The first day of school, my 6 month scans

Yesterday was a strange day. The sun was shining. Still feels like summer. It was Saul and Lev’s official first day of school: Lev to kindergarten, Saul to second grade. I mentioned in an earlier post that we’ve moved across the bridge to Piedmont. So we’re in a new home, a new school district and all is well.

Except that I also had my 6 month scans in that familiar trailer. The juxtaposition of normal/happy life with this disease is almost overwhelming. In the morning I was chatting with the other parents and sharing excitement about the school year, logistics about after school programs, enthusiasm about our teachers. Hours later, instead of picking the kids up from school, I was getting injected with radioactive isotopes. I sat quietly, doing my best to still the mind from the swirl of future-oriented thoughts. Not much else to do. The timing just worked out that way and I don’t really feel like changing it.

Oddly, the familiarity of this position seems like a kind of home base. As much as I hate this process, my relationship to it isn’t antagonistic. I know that if my results are bad that I’m prepared to fight. I’ve done it, frankly at this point it’s a part of my identity. Actually this state of purgatory is the most anxiety-provoking. I can tell its been affecting me, thought I don’t like to admit it. And my thoughts go out to the millions of folks that need to deal with this on a regular basis. It’s excruciating. I do my best not to let it control me but it’s clear there’s background anxiety eating up cycles.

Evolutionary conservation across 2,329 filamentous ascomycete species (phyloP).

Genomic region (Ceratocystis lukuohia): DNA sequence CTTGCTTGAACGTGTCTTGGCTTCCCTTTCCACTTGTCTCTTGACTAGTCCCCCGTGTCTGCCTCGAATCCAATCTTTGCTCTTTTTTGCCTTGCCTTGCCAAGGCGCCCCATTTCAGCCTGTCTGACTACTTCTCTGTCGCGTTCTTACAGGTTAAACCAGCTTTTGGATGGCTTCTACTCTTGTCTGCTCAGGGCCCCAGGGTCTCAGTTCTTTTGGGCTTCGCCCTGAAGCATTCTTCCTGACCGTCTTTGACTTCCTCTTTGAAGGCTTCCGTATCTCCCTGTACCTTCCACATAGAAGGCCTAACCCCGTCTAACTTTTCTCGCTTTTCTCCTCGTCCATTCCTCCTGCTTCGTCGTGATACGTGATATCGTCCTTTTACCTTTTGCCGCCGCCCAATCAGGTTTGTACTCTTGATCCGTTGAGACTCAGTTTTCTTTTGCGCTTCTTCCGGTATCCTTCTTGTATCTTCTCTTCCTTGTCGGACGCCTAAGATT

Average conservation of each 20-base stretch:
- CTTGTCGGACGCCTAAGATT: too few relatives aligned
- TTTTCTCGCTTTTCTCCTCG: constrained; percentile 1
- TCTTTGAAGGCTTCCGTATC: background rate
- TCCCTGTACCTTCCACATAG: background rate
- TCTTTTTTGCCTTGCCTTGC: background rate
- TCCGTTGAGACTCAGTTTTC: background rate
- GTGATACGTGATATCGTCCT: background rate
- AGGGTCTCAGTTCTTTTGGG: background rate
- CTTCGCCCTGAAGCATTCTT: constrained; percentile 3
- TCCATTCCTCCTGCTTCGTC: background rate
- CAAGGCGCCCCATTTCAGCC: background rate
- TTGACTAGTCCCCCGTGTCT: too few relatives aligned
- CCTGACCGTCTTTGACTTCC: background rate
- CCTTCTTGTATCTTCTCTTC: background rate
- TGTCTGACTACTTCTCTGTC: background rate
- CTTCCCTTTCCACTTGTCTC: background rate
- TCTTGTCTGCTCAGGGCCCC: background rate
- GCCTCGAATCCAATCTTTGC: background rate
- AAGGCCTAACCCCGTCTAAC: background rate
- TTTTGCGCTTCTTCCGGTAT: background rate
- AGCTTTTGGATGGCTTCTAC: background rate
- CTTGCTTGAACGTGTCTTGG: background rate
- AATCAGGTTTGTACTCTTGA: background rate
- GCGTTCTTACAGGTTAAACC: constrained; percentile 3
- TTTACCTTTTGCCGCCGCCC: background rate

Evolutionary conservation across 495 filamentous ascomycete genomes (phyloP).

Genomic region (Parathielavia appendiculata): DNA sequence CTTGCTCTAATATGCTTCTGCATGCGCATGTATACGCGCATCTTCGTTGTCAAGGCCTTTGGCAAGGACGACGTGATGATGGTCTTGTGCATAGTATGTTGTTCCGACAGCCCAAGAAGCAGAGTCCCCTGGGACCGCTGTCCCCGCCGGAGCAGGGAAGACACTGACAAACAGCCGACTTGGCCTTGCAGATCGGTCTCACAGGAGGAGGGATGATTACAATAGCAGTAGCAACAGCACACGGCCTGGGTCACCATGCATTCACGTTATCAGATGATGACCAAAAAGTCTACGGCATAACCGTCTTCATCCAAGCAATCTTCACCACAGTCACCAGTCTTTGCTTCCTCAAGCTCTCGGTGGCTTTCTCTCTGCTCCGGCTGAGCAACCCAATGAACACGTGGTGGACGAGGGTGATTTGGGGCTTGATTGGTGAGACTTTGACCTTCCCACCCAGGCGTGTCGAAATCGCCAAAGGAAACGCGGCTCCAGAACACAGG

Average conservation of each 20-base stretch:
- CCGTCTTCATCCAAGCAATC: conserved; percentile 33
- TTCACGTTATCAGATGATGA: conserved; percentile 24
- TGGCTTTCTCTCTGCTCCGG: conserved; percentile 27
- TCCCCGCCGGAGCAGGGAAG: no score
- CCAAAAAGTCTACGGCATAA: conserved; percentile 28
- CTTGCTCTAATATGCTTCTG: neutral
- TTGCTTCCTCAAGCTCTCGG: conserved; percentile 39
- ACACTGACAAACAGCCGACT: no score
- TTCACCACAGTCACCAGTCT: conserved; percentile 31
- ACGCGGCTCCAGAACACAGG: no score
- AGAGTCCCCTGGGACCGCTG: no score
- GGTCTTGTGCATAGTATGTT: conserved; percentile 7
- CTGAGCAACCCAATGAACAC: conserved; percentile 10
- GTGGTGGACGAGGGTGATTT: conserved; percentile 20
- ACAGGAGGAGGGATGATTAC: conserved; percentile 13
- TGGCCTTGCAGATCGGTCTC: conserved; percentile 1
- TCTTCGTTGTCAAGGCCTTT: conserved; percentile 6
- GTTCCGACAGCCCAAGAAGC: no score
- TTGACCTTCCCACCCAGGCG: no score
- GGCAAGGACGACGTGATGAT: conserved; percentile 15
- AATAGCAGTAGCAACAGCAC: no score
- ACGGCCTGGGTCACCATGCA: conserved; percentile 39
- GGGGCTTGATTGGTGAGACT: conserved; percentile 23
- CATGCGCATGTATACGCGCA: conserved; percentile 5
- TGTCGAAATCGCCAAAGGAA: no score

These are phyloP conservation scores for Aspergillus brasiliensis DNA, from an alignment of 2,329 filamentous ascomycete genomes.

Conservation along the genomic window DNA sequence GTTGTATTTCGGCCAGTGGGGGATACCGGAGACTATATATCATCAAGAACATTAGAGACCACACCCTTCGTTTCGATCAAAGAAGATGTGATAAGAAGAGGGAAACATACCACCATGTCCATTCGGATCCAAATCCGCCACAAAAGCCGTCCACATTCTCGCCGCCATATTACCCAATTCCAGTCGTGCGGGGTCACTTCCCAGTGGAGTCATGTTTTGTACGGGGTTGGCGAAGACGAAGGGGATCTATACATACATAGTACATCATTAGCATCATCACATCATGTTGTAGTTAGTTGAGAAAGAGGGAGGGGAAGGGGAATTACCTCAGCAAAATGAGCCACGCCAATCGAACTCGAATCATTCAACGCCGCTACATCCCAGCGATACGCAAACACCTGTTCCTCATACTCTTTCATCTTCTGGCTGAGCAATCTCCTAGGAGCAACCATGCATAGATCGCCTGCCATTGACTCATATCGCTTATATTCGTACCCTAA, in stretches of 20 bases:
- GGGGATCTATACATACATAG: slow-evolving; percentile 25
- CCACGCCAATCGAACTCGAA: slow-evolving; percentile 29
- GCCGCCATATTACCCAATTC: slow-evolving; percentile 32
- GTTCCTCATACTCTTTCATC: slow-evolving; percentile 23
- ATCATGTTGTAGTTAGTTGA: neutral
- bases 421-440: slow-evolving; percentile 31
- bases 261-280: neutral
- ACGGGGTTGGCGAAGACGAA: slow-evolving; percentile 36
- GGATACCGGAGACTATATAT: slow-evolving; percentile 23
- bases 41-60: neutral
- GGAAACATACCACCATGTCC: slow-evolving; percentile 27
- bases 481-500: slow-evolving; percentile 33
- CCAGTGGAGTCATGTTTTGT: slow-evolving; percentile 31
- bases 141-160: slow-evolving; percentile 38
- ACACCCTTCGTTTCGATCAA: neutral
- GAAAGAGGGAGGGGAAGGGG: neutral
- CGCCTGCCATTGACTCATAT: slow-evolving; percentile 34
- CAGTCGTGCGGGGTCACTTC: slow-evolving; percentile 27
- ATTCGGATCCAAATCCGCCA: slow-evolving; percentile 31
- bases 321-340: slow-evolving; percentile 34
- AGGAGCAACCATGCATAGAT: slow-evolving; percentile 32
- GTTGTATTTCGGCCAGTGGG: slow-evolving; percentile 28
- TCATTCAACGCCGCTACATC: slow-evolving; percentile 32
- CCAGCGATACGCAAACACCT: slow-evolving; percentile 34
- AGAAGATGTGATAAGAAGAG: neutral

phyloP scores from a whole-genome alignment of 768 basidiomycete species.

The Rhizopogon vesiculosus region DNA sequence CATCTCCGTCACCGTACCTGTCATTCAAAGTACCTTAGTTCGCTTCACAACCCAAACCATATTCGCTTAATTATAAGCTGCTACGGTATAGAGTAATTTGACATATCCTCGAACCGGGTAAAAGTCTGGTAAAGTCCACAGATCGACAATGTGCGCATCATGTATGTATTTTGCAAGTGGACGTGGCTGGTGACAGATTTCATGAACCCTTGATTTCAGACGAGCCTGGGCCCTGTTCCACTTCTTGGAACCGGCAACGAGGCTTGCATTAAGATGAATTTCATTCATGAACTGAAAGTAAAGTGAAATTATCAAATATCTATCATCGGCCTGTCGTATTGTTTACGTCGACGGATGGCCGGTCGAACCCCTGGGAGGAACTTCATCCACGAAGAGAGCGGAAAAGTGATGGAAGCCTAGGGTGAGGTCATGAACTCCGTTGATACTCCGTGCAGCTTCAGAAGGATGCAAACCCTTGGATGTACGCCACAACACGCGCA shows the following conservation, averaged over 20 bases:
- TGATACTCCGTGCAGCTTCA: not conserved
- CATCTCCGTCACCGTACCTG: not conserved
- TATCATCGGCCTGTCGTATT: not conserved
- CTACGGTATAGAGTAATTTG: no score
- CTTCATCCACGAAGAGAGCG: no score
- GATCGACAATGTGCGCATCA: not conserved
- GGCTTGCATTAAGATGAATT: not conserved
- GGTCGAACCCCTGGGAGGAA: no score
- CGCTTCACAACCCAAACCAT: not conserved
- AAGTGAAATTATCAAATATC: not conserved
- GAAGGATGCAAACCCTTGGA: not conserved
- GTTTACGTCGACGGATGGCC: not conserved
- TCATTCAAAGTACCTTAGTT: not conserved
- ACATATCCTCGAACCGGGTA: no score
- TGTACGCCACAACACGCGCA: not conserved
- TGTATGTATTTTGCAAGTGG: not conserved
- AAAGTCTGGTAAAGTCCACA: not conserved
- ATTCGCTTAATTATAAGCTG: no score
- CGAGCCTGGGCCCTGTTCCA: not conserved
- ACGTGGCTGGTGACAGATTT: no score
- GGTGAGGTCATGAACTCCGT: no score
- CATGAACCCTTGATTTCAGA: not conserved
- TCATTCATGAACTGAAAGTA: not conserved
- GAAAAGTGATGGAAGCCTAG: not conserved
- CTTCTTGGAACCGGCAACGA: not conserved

I did a hypnosis session the other day with a friend who is getting certified in it (she’s a top notch psychologist in her own right and taking on new skills). It was actually quite powerful, not because she put a spell on me or anything like that, but rather she enabled me to go deep into my own memory banks with skillful guided imagery; helping me pull dusty memories from forgotten shelves. One observation that stuck with me, largely because it was visceral/kinesthetic, in which I imagined some challenging times in high-school. I thought about the anxiety certain situations provoked. And the incredible part was that I felt that emotion manifest in my abdomen, around the location of the tumor. I don’t think I’m reading into it but there is a connection there worth exploring. It’s an interesting practice.

All of which is to say these appointments, this whole process, serves as a reminder. I find value in it. I’m forcing myself to but I also deeply believe it. We are mortal and fragile beings. So are our loved ones. It’s easy to forget or it would probably occupy all our thoughts (we would not get much done). And so I don’t see this as a diminishment of my experience but rather as an enhancement. It adds value to my life in the form of imparting gratitude and helping me get present. Value is a function of perception.

I’m not sure the right way to approach this whole process. What I know for certain is that what matters is extreme honesty in going through this. It’s scary. I’ll deal with what comes. And I can’t sugar coat any of it.

Should get results today or tomorrow.